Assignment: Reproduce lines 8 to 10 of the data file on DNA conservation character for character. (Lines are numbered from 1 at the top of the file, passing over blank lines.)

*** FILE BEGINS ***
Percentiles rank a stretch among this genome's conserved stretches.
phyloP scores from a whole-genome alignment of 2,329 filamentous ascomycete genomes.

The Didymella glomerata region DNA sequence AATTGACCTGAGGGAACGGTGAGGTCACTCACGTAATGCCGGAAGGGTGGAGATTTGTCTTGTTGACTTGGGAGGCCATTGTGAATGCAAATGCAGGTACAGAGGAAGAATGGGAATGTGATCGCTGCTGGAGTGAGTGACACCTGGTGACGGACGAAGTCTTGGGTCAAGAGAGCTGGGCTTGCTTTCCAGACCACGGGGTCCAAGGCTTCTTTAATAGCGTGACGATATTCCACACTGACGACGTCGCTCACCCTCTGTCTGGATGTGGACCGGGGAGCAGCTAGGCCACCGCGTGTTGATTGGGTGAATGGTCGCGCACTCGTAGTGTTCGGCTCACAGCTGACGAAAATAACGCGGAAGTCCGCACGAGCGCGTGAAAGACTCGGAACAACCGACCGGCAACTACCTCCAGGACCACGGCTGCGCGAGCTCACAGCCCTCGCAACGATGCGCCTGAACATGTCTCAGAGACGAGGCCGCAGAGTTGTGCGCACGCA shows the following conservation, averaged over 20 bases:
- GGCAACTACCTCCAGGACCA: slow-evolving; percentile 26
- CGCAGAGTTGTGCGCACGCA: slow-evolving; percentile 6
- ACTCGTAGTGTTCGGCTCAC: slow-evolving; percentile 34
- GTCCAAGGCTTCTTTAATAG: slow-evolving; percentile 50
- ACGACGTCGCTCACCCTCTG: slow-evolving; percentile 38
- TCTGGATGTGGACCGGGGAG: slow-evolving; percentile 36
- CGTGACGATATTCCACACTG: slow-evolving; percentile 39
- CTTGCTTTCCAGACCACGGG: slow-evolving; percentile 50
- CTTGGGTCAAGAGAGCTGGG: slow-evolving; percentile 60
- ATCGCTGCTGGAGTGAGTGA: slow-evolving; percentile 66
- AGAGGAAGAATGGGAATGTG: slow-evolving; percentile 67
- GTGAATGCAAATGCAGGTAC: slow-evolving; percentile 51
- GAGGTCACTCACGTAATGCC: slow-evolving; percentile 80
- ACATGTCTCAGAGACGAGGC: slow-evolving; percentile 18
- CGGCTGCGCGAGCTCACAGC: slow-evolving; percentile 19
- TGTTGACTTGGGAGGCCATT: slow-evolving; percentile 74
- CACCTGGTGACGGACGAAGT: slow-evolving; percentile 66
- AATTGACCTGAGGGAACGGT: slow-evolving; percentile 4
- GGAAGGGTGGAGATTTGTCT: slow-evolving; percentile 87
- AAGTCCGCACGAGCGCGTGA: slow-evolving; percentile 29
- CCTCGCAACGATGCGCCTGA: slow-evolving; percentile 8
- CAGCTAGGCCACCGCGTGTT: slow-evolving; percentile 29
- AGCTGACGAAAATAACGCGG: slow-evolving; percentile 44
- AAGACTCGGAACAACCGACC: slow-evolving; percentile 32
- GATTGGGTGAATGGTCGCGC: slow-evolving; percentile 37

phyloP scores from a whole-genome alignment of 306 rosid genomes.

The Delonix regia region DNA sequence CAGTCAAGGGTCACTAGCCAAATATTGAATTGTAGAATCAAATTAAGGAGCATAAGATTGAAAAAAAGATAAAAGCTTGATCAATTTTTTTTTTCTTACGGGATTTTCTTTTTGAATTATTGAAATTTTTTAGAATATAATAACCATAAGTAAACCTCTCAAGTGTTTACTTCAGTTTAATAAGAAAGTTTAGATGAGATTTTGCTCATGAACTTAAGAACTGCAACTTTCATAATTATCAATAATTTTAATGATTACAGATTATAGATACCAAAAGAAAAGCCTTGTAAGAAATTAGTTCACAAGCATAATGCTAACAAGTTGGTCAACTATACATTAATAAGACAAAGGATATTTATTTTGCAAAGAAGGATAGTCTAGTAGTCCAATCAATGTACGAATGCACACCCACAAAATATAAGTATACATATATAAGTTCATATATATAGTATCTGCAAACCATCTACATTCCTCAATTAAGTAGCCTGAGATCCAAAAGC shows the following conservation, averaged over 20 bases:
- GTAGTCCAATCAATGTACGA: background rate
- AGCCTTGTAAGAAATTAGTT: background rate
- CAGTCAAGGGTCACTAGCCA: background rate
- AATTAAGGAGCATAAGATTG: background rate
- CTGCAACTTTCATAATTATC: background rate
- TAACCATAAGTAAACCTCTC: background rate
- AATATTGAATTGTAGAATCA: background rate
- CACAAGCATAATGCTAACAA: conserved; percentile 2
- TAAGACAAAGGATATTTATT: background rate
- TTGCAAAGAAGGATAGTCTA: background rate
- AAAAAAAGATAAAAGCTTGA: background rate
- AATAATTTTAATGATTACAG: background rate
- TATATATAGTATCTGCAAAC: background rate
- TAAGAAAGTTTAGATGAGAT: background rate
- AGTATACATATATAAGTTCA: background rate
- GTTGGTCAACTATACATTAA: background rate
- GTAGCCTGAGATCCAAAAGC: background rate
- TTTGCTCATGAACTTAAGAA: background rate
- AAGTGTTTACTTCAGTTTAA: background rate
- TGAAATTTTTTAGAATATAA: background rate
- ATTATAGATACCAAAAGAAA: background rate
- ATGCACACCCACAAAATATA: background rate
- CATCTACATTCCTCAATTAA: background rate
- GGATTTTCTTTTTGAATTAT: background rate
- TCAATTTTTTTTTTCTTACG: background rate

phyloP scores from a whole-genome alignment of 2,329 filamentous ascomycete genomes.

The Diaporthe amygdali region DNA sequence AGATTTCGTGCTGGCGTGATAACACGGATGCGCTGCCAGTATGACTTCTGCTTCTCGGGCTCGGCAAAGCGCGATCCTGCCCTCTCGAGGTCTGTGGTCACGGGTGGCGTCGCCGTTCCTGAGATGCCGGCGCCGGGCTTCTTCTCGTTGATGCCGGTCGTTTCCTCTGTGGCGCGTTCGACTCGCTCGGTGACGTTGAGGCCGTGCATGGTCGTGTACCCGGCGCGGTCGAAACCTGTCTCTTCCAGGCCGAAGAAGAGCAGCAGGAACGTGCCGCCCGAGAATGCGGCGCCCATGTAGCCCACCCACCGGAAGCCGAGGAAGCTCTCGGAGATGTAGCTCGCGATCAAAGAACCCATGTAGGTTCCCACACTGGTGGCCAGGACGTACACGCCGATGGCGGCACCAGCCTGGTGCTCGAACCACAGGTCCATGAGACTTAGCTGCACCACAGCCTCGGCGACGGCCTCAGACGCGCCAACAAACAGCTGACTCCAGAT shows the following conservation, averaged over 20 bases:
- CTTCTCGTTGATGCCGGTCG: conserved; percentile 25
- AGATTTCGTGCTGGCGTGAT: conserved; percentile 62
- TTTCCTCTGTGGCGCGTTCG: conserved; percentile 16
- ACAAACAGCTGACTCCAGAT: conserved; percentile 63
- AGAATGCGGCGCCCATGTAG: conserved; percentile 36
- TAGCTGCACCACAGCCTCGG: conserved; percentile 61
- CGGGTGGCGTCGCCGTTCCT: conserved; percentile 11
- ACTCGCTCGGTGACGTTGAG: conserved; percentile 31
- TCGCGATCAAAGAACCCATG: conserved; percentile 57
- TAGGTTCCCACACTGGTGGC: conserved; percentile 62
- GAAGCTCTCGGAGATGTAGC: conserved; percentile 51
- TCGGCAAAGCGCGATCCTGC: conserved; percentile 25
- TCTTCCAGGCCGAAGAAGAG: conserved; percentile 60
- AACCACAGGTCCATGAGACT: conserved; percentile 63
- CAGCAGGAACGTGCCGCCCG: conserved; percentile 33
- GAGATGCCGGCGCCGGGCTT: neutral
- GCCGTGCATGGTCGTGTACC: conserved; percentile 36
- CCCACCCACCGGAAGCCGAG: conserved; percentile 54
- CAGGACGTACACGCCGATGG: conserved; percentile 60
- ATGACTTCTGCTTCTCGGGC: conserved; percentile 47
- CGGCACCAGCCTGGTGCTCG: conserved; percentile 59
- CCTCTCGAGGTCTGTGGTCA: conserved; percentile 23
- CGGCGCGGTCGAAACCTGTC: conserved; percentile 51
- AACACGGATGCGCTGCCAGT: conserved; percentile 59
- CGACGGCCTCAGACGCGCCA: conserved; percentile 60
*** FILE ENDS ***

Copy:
- ACGACGTCGCTCACCCTCTG: slow-evolving; percentile 38
- TCTGGATGTGGACCGGGGAG: slow-evolving; percentile 36
- CGTGACGATATTCCACACTG: slow-evolving; percentile 39